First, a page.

Sjon’s latest novel, Moonstone: The Boy Who Never Was (Farrar, Straus, and Giroux Books, 145 pages), set in Reykjavik in 1918, is the story of sixteen-year-old Máni Steinn (a.k.a. Moonstone). The boy’s guardian is “the old lady”—his grandmother’s sister who took him in after his mother died when he was just six. They live with “the landlord,” a man she raised as a nanny and who lets them stay in his garret space rent-free. To the concern of the old lady, Máni is “such a loner that rather than go out and play with his classmates he preferred to hang out at home, smoking cigarettes with her.” Besides smoking in the attic, he splits his time between trips to the cinema and prostituting himself.
Early on in the novel, we witness the eruption of Katla, a large Icelandic volcano. The ash coats Reykjavik’s skies, wrapping the city in a hazy cloud that’s reflective of the island country’s seclusion from the rest of the world, as well as Máni’s isolation. While Sjon does not dwell on the pain of being gay in a place where queerness may be unfathomable, the moments that we do get access to Máni’s inner torment cut deep. Much of the boy’s distress is shared through what he dreams; graphic and horrific nightmares that pull from his real-life troubles. He escapes his situation by going to the cinema. He watches every movie imported into Iceland, and each film as often as it is screened. “And now the boy lives in the movies. When not spooling them into himself through his eyes, he is replaying them in his mind.” The boy’s cinephile-like view of life is reflected in the way Sjon tells Máni’s story, often focusing on situations frame-by-frame, and cutting abruptly to other scenes.
Máni pays for all these movies by servicing “gentlemen,” some of whom are foreign (like the Danish sailors docking in the port or the wealthy tourists visiting from Copenhagen) and some of who are prominent townspeople, local men living in the closet. One of them is the scholar, Dr. Thordeal, who refers to himself as the Atlas of the Icelandic literary world. He exists as a hermit, hiding in his basement with his books. The boy sometimes performs sexual favors for this “genial hunchback” for two kronur. One of the many tragic elements of Máni’s situation is that discrete prostitution is the only outlet for him to express some semblance of queer love. A local poet, whom Máni does not charge for his services, whispers to him, “Had we but another world and time/ Our passionate embraces were no crime.”
The boy’s daily routine changes once the Spanish flu hits Reykjavik, and the city becomes a battleground at the same time World War One has come to a close (“in Reykjavik the cessation of hostilities was greeted with the same indifference of the cessation of the Katla eruption a few days before”). As Reykjavik’s residents try to survive the pandemic, Máni, one of the last healthy people left, joins the crusade against the disease. For the first time since he was twelve, he returns to his school campus, which is now “simultaneously orphanage and hospital, lunatic asylum and mortuary.” He forms an odd trio with a couple of other flu survivors, Dr. Garibaldi and Sola G-. Their mission is to drive around the city and find the bodies lying in all the houses. This is when the anguish of Máni’s existence worsens into something like a horror film, As Sjon writes, it’s now when “Reykjavik has, for the first time, assumed a form that reflects his inner life: a fact he would not confide to anyone.”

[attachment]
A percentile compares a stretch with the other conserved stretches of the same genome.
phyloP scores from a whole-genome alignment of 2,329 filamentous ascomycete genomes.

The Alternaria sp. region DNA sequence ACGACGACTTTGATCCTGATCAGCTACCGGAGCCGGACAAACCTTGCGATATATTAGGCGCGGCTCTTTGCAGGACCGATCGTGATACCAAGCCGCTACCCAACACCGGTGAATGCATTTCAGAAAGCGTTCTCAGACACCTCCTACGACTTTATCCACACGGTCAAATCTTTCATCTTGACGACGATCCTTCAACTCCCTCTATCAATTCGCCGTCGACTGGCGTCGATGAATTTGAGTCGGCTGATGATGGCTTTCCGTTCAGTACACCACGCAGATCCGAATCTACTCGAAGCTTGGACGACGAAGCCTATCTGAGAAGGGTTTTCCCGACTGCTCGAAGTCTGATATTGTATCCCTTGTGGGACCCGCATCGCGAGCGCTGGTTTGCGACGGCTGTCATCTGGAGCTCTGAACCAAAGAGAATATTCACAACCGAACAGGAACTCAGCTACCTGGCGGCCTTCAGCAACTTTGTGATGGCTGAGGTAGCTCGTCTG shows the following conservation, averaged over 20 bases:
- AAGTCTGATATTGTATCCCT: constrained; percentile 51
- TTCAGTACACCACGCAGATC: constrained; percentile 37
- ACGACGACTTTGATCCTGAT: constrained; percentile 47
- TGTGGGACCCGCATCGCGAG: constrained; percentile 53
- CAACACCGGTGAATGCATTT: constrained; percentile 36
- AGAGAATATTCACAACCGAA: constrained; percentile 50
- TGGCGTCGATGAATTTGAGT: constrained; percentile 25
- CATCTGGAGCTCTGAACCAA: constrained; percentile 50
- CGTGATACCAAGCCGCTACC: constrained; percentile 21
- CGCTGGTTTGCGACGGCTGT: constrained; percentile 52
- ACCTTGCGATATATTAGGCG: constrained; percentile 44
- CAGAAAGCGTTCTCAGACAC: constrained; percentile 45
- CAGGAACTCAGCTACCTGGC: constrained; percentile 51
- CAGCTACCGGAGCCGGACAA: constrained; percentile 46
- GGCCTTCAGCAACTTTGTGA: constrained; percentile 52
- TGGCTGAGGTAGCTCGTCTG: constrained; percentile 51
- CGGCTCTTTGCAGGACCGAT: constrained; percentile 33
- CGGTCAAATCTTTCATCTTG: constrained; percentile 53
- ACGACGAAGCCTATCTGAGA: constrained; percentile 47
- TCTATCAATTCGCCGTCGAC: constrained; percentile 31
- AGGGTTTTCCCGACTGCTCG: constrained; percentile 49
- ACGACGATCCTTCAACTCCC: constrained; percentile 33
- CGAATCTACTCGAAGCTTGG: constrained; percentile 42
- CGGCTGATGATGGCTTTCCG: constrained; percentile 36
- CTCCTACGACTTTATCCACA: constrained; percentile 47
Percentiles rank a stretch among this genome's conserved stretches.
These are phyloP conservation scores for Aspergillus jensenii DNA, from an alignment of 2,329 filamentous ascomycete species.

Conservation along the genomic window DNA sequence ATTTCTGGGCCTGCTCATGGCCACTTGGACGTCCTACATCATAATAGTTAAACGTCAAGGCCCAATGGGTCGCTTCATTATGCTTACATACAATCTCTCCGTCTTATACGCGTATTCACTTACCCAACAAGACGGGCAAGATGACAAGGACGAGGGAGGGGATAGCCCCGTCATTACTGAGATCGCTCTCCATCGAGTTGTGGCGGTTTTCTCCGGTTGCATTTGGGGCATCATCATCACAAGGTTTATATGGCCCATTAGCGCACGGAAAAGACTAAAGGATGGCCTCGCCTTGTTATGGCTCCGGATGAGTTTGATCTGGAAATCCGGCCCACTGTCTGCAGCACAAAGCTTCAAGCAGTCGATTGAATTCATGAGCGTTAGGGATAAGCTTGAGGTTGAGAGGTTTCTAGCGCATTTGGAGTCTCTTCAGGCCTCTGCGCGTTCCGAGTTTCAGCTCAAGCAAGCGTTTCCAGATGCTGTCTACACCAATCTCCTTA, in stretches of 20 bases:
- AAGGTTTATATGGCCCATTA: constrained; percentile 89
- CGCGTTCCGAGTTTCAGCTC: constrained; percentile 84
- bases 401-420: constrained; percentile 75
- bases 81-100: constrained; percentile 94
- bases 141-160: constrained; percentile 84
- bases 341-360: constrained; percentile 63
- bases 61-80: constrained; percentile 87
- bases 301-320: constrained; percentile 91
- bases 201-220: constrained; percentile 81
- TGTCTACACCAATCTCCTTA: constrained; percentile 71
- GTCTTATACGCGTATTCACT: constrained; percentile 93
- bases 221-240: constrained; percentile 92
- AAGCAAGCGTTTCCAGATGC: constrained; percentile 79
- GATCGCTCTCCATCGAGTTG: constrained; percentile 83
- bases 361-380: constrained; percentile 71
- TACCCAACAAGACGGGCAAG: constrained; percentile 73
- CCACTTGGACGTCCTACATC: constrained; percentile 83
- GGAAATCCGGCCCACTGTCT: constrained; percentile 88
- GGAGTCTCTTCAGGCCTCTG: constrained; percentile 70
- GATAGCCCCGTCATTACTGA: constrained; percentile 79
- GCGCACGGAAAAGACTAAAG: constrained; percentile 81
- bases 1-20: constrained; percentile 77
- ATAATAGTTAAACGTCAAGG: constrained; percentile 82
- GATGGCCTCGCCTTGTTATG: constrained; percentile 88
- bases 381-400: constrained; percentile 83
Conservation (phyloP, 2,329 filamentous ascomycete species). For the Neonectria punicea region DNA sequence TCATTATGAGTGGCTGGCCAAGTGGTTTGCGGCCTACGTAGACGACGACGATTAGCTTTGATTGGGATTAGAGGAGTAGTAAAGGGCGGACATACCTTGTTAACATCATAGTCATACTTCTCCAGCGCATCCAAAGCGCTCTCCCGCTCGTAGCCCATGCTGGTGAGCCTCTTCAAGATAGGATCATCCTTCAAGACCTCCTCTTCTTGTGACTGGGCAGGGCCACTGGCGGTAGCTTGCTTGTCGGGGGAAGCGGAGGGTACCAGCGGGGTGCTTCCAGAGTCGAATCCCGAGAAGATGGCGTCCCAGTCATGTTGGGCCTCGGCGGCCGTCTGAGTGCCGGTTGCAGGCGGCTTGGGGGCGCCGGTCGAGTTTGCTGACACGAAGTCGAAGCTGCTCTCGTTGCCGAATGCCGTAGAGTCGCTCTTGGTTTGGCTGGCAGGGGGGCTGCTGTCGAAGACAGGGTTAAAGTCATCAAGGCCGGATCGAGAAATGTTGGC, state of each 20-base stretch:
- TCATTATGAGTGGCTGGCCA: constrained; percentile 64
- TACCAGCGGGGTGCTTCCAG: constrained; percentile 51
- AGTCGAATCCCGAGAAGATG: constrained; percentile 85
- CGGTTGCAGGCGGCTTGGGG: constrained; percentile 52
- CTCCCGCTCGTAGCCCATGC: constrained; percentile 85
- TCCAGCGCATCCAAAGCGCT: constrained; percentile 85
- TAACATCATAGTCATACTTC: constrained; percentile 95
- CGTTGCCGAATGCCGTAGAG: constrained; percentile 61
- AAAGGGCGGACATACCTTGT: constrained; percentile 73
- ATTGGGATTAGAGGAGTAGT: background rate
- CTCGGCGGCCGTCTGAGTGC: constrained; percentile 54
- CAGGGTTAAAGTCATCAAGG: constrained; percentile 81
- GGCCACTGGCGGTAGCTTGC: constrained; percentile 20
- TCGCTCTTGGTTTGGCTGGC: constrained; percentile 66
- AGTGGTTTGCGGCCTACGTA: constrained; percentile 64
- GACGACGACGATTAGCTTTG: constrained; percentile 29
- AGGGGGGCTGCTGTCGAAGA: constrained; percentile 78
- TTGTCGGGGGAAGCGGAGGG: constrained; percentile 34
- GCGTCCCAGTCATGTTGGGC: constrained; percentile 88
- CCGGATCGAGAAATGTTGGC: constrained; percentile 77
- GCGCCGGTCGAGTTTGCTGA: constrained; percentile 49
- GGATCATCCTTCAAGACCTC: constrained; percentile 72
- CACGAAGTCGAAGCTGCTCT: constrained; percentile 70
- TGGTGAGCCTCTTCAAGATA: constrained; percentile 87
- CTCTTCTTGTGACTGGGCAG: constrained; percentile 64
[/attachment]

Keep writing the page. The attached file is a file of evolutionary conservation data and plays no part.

Their squad’s driver, Sola G-, gives the impression of a sixteen-year-old Lisbeth Salander, from her black boots to her feminism to even her motorcycle. (She is “called in and put behind the wheel, though she had no license: her skill at riding the red Indian was well known.”) Máni is mesmerized by her, in the same way he is mesmerized by films. He scrutinizes every detail about her appearance while she drives, down to the flecks of tobacco that get stuck to her tongue as she smokes. The boy’s fascination with Sola G- started long before their recovery missions, though. He initially becomes entranced when he sees her at The Vampire screening at the Old Cinema. “The instant her shadow fell on the screen they merged—she and the character in the film. She looked around and the beam of light projected Musidora’s features on her own.” Sola G- is also the only person besides the “gentlemen” who knows he’s queer.
Dr. Garibaldi, the local surgeon, is strictly business when it comes to their expeditions. He forbids all conversation when they are driving so he can concentrate on his notes. “…Dr. Garibaldi has long endeavored to persuade his countrymen of the dangers inherent in gawking at films.” He blames films for all different outlets of “immorality,” including homosexuality. That animosity plays out when, under Dr. Garibaldi’s orders, Máni and Sola G- fumigate the cinemas by dripping hydrochloric acid into calcium chloride, and race out of theaters as the vapor begins to rise. “The greenish-yellow gas that had lately felled young men on the battlefields of Europe now drifts and rolls through the picture houses of Reykjavik.”
The scenes where Sola G-, Dr. Garibaldi, and Máni are collecting the dead and dying are truly horrific. In one home, “they find the stiffened body of a man lying in the marital bed, and beside it a desperately ill woman with the corpse of an infant in the crook of each arm.” Amid the carnage, though, there is beauty. Máni has a bewitching mind, and the way Sjon portrays his protagonist’s view of the world is welcomingly unusual as well beautifully cinematic, even in the ugliest of moments. In Moonstone: The Boy Who Never Was, Sjon has created a compelling tension between a boy who you will want to understand and revisit and a place and time that will make you want to run in the other direction.